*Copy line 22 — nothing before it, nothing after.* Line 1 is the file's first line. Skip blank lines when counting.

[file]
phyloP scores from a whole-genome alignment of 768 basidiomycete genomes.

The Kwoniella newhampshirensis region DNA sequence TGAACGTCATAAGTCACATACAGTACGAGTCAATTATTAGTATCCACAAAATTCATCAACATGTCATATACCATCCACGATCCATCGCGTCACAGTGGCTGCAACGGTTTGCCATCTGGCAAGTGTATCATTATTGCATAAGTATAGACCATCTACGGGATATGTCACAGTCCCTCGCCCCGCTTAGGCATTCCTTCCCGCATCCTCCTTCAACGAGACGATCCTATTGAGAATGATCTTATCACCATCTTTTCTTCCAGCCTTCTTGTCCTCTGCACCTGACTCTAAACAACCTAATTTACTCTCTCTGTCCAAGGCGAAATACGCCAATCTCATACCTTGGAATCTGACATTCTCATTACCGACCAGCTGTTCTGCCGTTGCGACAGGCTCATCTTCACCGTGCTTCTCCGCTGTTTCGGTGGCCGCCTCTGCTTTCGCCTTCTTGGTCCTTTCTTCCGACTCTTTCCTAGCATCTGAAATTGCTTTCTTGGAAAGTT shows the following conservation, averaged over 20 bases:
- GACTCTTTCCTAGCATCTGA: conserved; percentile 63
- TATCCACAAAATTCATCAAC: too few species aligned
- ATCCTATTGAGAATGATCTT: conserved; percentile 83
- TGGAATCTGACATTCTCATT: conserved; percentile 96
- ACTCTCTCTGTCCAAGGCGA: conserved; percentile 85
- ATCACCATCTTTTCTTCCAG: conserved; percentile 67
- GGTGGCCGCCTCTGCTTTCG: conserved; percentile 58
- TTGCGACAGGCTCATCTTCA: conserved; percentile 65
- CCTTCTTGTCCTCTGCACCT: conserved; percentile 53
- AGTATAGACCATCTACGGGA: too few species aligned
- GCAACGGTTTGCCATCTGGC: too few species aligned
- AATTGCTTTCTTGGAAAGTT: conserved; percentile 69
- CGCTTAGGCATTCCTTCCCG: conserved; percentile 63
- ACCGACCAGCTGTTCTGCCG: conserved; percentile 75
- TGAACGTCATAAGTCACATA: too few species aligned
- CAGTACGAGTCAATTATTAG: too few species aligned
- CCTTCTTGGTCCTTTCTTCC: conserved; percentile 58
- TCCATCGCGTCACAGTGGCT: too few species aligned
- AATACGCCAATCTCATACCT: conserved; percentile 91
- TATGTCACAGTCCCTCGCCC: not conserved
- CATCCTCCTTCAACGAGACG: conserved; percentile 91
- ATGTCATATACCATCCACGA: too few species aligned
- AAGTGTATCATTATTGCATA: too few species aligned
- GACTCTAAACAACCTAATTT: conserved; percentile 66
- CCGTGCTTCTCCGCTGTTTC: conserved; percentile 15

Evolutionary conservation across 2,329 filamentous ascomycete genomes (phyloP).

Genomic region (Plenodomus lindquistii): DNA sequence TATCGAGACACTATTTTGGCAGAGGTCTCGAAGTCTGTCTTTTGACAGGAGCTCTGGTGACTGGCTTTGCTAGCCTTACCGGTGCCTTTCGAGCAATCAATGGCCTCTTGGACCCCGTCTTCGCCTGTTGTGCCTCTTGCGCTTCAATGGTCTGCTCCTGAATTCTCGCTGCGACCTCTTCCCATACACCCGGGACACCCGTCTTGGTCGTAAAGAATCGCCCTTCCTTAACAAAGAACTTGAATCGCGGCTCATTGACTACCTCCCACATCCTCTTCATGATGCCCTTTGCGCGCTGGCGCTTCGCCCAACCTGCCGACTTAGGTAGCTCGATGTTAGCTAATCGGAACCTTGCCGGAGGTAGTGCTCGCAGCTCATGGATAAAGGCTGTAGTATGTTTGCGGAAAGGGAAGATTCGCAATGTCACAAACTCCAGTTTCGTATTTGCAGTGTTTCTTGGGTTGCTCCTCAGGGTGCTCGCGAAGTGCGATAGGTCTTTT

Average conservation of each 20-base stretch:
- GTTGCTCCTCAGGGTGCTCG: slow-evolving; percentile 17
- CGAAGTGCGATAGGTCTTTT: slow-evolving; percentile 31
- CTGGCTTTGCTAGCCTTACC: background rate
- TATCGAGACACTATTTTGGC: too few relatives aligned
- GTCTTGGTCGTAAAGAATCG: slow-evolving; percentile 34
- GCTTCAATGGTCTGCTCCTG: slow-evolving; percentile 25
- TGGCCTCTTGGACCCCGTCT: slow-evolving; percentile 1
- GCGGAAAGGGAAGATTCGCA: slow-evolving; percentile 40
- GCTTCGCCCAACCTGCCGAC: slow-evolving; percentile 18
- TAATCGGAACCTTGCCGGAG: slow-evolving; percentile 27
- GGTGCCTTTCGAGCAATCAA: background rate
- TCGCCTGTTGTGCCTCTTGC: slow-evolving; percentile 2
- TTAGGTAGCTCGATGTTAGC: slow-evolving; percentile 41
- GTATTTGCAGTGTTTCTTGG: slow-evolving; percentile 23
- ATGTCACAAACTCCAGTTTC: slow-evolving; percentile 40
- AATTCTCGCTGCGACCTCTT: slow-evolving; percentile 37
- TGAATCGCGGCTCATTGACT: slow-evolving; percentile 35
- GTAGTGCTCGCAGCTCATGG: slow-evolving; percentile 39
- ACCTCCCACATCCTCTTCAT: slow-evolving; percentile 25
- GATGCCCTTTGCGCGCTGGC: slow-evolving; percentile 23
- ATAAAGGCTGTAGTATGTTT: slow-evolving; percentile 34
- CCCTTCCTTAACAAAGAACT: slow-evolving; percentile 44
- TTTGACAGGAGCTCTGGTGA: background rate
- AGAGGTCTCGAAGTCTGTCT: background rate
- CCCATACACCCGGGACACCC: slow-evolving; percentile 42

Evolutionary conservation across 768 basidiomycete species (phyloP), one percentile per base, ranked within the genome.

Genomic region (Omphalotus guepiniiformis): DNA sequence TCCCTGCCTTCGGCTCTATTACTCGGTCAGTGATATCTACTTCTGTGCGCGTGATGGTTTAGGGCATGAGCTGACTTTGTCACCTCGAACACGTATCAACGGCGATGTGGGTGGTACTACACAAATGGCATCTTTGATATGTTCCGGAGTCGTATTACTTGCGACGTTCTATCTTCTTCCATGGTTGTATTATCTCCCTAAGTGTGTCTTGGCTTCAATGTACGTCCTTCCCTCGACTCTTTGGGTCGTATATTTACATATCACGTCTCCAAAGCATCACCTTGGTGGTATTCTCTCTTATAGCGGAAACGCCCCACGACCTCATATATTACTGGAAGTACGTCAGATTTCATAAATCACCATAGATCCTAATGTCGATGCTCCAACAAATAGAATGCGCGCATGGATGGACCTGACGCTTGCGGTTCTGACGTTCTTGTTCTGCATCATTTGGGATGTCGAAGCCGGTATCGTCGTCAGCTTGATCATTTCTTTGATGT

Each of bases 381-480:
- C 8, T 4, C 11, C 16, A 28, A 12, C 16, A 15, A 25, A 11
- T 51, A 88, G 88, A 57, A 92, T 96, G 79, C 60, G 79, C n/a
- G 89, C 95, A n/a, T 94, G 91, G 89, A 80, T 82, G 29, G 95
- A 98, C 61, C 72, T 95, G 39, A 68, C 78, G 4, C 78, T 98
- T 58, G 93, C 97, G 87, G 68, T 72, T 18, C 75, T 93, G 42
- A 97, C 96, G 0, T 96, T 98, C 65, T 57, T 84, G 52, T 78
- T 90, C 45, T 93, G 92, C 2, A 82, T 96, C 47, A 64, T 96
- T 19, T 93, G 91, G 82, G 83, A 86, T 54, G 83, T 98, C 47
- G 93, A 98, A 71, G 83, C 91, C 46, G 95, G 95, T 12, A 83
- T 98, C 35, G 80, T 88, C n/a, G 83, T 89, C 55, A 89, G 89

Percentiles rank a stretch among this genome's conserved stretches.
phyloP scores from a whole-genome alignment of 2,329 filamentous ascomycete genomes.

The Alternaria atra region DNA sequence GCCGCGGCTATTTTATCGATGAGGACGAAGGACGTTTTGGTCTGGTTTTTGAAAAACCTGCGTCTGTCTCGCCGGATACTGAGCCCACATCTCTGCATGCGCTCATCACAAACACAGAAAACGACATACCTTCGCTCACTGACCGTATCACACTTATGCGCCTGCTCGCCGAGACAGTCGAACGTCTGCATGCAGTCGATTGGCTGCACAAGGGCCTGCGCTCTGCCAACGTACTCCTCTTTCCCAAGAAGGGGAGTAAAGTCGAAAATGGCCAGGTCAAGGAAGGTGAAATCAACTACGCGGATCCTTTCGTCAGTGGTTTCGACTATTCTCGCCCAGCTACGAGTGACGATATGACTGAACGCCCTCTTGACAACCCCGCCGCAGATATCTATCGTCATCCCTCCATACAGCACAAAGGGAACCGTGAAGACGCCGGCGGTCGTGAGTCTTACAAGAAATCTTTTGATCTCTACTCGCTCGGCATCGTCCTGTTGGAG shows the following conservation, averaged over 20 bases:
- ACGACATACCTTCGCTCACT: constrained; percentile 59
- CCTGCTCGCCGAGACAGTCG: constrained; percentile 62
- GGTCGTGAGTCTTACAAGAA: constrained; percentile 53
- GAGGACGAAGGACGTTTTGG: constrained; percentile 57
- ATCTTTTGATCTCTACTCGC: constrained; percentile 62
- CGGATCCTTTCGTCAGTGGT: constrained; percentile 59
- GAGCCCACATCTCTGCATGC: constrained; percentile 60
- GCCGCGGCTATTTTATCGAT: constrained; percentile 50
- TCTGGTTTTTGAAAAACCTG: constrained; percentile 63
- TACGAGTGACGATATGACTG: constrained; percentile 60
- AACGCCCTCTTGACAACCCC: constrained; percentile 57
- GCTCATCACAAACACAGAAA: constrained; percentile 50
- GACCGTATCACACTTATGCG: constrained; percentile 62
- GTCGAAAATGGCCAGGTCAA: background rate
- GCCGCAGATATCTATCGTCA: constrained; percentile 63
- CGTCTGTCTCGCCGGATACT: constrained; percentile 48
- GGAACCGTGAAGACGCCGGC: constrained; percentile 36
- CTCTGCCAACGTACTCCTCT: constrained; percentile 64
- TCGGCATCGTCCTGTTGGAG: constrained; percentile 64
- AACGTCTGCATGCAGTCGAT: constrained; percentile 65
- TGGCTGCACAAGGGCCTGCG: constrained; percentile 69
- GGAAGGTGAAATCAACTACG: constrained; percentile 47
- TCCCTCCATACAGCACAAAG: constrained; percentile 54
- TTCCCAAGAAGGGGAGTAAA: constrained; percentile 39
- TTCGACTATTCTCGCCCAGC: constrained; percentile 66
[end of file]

- TATGTCACAGTCCCTCGCCC: not conserved